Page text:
The remote, impoverished Haitian mountain town of Duchity has a lone physician, and the nearest hospital is a two hour drive away. If someone in Duchity breaks a bone, it’s fixed with a stick wrapped in cloth.

In April, while the town’s physician was on maternity leave, IBJI – Arlington Heights physician Brian Donahue traveled to Duchity as part of a team of volunteers who provided medical care to the town’s residents. Donahue previously had traveled to Haiti to volunteer his help in January, 2010, shortly after a massive earthquake devastated the Caribbean nation, and he returned in 2011.

Donahue made his trip this year as part of a group of volunteers from St. Thomas the Apostle Catholic Church in Naperville, which is a twin parish to one in Duchity. The members of the group, all of whom paid their own way for the trip, also included internists, a pediatric physician assistant, nurses and pharmacy technicians. The team flew into Port Au Prince, the Haitian capital, then drove seven hours into the mountains to reach Duchity.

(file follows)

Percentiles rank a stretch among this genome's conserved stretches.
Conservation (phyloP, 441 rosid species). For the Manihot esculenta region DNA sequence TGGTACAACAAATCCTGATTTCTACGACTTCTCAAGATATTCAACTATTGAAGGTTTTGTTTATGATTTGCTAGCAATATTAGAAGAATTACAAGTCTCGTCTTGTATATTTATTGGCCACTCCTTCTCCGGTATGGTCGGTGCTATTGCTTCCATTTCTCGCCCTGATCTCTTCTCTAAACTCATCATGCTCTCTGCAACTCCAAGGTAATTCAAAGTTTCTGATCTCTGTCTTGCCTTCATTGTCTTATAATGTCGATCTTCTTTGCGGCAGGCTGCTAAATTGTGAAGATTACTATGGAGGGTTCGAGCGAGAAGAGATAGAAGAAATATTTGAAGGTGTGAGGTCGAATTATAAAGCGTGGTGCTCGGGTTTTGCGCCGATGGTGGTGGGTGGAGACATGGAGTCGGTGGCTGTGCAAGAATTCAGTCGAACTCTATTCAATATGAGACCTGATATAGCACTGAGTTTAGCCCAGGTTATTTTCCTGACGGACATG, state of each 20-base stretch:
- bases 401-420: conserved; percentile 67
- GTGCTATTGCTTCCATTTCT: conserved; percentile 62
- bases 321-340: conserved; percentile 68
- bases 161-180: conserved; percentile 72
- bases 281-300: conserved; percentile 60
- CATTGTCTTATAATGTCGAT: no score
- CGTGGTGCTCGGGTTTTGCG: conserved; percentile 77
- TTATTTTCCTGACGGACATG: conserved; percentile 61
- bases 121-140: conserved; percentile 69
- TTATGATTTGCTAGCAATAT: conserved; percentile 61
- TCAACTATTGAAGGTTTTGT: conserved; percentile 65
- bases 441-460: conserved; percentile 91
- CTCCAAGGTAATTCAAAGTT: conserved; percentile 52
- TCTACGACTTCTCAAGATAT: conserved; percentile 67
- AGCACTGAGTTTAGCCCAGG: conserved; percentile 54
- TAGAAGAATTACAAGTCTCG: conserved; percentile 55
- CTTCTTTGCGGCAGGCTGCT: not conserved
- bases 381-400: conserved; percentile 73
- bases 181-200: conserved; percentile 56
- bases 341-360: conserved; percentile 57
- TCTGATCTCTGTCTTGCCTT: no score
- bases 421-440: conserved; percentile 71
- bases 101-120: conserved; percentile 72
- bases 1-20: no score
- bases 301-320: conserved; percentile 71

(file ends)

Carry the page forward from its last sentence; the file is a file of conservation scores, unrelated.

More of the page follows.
During his five days in Duchity, Donahue saw between 120 and 150 patients. About half of them were general medicine patients with problems such as hypertension, and the other half were orthopedic patients, for some of whom Donahue performed small procedures.

He provided casts and splints for patients with supplies he brought himself, removed a benign, year-old growth from the foot of a young girl, and removed an external fixator that had been screwed into the leg of another girl for three years. “Now she can walk around without this thing on the front of her legs. She was very happy,” Donahue says.

Donahue plans to return to Haiti at least once a year to continue his volunteer work. “It’s a very rewarding experience. Even though it’s very basic medicine, you’re really helping them out,” he says. “In that sense, it’s medicine at its finest.”